Dane formally charged in historical financial scandal

Danish woman accused of trying to manipulate interest rates

A Danish woman was yesterday formally charged with participating in one of history’s biggest financial scandals

The woman, reported to be in her late 30s, worked for the UK investment bank Barclays from 2001 until 2008.

She and five other defendants are charged with conspiring to manipulate the Euribor.

Billions at stake
UK prosecutors charged the woman and her co-defendants, traders from Barclays and Deutsche Bank, with conspiring to manipulate Euribor, a short-term interest rate for loans between banks.

Interest rates have an effect on loans all over the world, impacting on assets worth billions of dollars.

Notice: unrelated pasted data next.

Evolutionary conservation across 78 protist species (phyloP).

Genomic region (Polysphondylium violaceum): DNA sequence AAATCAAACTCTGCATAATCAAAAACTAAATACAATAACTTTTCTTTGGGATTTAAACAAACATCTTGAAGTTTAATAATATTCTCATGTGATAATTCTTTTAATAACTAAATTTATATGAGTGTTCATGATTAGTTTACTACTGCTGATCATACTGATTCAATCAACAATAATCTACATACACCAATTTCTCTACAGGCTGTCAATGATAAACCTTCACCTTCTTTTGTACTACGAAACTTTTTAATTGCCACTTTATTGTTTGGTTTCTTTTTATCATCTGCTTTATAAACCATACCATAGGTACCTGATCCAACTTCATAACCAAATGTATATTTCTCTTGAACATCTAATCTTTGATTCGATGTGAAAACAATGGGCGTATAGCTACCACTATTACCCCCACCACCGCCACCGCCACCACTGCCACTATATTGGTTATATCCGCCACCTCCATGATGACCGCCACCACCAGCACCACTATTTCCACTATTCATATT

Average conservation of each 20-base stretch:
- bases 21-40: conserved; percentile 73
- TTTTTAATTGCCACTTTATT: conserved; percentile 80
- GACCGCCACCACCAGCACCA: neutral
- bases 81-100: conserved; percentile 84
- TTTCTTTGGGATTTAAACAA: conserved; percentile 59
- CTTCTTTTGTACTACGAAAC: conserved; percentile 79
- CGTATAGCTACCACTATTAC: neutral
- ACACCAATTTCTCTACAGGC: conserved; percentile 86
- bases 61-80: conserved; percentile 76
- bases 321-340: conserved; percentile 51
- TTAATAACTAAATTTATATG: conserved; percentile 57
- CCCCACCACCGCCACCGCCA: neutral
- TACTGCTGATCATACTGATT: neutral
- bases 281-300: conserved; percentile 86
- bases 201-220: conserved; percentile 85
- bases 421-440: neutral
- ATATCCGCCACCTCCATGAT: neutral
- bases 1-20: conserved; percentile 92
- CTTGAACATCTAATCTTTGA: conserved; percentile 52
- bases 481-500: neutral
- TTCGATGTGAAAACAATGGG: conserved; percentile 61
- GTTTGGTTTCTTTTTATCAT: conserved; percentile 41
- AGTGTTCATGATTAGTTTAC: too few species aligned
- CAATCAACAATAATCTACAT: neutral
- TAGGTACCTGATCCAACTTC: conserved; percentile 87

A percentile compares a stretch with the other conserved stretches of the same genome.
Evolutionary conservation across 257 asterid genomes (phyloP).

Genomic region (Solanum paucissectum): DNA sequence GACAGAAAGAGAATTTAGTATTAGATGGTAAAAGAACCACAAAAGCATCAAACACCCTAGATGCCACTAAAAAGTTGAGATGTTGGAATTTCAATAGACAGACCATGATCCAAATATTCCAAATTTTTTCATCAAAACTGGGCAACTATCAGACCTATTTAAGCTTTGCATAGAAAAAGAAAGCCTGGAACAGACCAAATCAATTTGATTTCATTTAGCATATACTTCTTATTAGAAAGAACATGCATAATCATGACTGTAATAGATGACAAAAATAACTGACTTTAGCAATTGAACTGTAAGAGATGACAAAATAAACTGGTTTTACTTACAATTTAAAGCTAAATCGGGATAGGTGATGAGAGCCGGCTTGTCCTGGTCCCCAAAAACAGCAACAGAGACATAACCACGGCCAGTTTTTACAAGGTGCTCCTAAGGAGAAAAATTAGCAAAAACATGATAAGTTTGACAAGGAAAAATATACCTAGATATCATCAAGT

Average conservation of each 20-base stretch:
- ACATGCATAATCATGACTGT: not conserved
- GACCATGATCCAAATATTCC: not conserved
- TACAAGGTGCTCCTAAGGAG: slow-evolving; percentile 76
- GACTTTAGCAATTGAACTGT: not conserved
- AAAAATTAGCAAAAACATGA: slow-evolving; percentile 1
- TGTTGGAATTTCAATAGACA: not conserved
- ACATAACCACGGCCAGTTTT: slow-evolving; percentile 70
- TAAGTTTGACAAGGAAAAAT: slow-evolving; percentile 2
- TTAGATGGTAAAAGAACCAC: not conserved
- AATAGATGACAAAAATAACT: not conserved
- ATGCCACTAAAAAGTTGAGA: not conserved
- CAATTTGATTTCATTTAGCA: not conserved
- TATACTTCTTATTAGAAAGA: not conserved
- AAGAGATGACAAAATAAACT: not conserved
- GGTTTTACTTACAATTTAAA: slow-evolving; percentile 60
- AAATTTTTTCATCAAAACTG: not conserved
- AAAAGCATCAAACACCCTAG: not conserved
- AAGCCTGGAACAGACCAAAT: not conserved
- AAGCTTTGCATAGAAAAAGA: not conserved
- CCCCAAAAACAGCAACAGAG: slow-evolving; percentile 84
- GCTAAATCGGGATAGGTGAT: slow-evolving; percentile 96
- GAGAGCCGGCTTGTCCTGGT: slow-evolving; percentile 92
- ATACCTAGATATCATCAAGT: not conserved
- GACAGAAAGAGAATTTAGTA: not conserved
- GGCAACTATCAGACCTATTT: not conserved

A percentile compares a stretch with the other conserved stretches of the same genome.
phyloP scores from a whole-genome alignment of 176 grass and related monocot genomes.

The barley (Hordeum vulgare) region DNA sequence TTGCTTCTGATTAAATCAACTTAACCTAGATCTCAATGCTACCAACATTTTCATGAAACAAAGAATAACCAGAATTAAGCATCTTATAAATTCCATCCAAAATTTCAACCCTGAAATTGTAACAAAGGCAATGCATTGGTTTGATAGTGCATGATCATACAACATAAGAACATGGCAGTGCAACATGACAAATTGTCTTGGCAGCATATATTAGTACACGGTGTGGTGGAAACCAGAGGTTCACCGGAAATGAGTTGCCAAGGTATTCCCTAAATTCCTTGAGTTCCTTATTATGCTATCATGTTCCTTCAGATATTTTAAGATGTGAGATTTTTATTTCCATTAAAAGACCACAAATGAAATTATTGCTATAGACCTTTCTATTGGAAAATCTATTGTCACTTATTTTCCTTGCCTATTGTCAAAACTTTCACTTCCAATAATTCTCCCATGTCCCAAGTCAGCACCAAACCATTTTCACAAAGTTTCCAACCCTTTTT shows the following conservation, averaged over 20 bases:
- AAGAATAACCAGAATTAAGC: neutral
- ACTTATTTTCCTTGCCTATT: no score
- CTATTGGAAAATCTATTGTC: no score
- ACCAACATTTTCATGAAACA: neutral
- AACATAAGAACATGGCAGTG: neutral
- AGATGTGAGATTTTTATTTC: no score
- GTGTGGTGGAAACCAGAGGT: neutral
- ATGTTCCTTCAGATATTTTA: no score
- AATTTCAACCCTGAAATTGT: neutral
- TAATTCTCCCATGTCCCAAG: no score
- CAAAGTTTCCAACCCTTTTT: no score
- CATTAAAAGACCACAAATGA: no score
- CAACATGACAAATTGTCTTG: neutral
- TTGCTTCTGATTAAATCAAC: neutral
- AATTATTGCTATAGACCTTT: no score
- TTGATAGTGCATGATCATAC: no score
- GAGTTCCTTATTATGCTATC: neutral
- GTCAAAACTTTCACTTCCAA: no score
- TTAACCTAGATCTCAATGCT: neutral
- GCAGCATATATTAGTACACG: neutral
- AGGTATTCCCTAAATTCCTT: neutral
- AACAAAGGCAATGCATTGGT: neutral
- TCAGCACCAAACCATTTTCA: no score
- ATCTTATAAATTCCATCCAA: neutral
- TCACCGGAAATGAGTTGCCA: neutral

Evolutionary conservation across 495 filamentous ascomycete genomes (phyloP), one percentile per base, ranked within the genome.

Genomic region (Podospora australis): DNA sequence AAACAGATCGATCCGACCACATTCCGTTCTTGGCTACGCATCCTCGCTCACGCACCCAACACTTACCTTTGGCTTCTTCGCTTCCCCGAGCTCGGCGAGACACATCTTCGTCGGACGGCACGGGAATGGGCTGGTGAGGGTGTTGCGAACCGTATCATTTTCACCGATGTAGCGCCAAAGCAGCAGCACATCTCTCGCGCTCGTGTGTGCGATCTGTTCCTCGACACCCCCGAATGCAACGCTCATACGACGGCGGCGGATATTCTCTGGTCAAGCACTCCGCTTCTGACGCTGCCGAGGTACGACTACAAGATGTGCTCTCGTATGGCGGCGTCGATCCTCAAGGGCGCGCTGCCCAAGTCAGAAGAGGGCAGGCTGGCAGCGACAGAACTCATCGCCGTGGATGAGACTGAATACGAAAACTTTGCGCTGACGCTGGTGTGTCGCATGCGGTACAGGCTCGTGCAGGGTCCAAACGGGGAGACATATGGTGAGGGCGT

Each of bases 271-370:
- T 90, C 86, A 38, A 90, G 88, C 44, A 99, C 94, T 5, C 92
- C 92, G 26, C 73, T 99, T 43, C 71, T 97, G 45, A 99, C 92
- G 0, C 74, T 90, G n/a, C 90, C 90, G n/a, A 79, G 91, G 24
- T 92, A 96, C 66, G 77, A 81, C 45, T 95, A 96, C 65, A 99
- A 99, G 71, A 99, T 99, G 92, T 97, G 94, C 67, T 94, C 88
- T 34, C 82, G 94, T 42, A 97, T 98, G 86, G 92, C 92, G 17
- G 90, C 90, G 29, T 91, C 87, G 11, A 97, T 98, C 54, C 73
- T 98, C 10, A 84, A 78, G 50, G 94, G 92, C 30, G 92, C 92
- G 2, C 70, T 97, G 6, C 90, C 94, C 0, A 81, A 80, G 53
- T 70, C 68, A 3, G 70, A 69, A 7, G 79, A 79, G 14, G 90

The case is an offshoot of the Libor scandal in which it emerged that banks had tampered with the British counterpart to Euribor.

A long-running investigation
Regulators across the globe probe alleged manipulation by US and European banks of key benchmark lending rates.

The probe began in 2008 when investigators began looking into media reports that banks were lowballing their Libor submissions to appear healthier than they were during the crisis.

The Danish woman worked in Barclay’s portfolio and cash management department. She returned to Denmark following her tenure there and took a job with Dong Energy.